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Retirees in Australia, NZ among top 10 globally

Glenn Freeman  |  09 Aug 2017Text size  Decrease  Increase  |  

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Australian retirees are faring considerably better than many, ranking sixth behind a handful of European countries and New Zealand, but well ahead of the US and UK, a multi-national study has shown.

 

The Natixis Global Retirement Index, now in its fifth year, is the outcome of an annual survey conducted in a partnership between market research consultancy CoreData and Natixis Global Asset Management.

This year, eight of the top 10 countries are in Western Europe, led by Norway in first place, along with Switzerland, Iceland, Sweden, Germany, Denmark, Netherlands and Luxembourg.

The study focuses primarily on developed countries, considering 18 drivers of retiree welfare across four categories of health, finances, quality of life, and material well-being.

Within these, health measures life expectancy and health expenditure per capita, while finances includes measurement of old-age rates of dependency, inflation, interest rates, and tax pressures.

Quality of life includes general levels of happiness, environmental factors such as air quality, water and sanitation, and habitat. Material well-being covers income quality, income per capita, and unemployment.

 

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Australia retained the same overall position in this year's study as in 2016, increasing its quality-of-life score a few percentage points while dropping back slightly in the health and material well-being indices, which were down one point and four points, respectively.

The material well-being ranking fell two spots to 18 this year, "due to declines in the income equality and employment indicators," according to the report. Though Australia's health ranking declines, the report authors emphasise this is "mainly a function of other countries achieving competitive sub-index rankings, and does not necessarily reflect worsening healthcare conditions".

Australia continues to hold the seventh-highest life expectancy among the 43 countries covered in the study, and ranks fifth and ninth for finances and quality of life, respectively.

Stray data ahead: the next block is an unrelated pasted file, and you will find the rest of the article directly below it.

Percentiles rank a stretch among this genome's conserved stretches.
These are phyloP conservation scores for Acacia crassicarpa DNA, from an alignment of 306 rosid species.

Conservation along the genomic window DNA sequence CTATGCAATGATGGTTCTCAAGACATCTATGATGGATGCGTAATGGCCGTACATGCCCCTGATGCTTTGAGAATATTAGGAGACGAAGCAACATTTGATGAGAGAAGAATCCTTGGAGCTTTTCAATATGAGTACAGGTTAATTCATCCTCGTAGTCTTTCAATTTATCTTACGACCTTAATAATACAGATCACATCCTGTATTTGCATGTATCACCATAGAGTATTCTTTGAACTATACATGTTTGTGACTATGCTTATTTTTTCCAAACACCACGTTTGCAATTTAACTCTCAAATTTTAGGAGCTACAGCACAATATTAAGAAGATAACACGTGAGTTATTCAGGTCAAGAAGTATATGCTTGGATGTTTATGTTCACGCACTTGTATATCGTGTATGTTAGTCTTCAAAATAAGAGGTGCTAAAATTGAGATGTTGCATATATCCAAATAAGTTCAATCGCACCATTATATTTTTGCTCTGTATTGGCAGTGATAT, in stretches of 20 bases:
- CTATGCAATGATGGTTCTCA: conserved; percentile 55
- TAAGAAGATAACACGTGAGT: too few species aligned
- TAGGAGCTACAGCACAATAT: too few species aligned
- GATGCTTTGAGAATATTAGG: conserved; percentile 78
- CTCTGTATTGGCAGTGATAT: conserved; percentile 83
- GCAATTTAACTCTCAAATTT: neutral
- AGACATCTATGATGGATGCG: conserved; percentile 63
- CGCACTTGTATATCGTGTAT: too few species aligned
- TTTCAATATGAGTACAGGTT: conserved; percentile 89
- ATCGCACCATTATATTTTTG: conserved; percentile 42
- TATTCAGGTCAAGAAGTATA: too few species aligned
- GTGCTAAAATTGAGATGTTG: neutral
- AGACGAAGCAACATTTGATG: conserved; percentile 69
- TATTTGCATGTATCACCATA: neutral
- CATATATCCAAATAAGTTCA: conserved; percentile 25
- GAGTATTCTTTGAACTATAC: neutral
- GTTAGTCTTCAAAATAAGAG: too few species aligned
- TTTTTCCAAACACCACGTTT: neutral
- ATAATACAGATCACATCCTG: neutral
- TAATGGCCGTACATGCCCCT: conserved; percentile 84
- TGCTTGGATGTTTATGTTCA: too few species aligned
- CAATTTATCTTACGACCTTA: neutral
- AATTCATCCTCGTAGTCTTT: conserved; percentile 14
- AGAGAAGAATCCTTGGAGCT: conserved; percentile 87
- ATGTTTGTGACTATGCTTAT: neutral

"The country performs very well in the finances sub-index. It is one of the only countries in the GRI to feature in the top 10 for both tax pressures and government indebtedness, indicating that its public finances are on a sustainable footing," says the report.

"It also ranks eighth in bank non-performing loans and seventh in the interest rate indicator. And while it still ranks favourably for governance, a slight decline in indicator score sees it fall one spot and out of the top 10."

Australia's quality-of-life sub-index improved 3 per cent, to 84 per cent from 81 per cent in 2016, because of environmental progress--the fifth-strongest improvement in this category overall. The report authors attribute this primarily to declines in CO2 emissions and increased prevalence of renewable electricity.

However, they also note Australia "still has the ninth-lowest score in this indicator, so further improvements are needed".

Our neighbours across the Tasman Sea ranked fifth overall--down from fourth in 2016--and took out second place in finances and sixth in quality of life. New Zealand's drop in the overall ranking is due to its ranking 19th in material well-being, the only sub-index in which it declined relative to last year.

Within the finance category, it was out-ranked only by Singapore, and only because of New Zealand's lower scores for both old-age dependency and tax pressure.

The report notes New Zealand still has the highest governance score of any country within the study, and ranks inside the top 10 for bank non-performing loans (second), interest rates (eighth), and government indebtedness (sixth).

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Glenn Freeman is a Morningstar senior editor.

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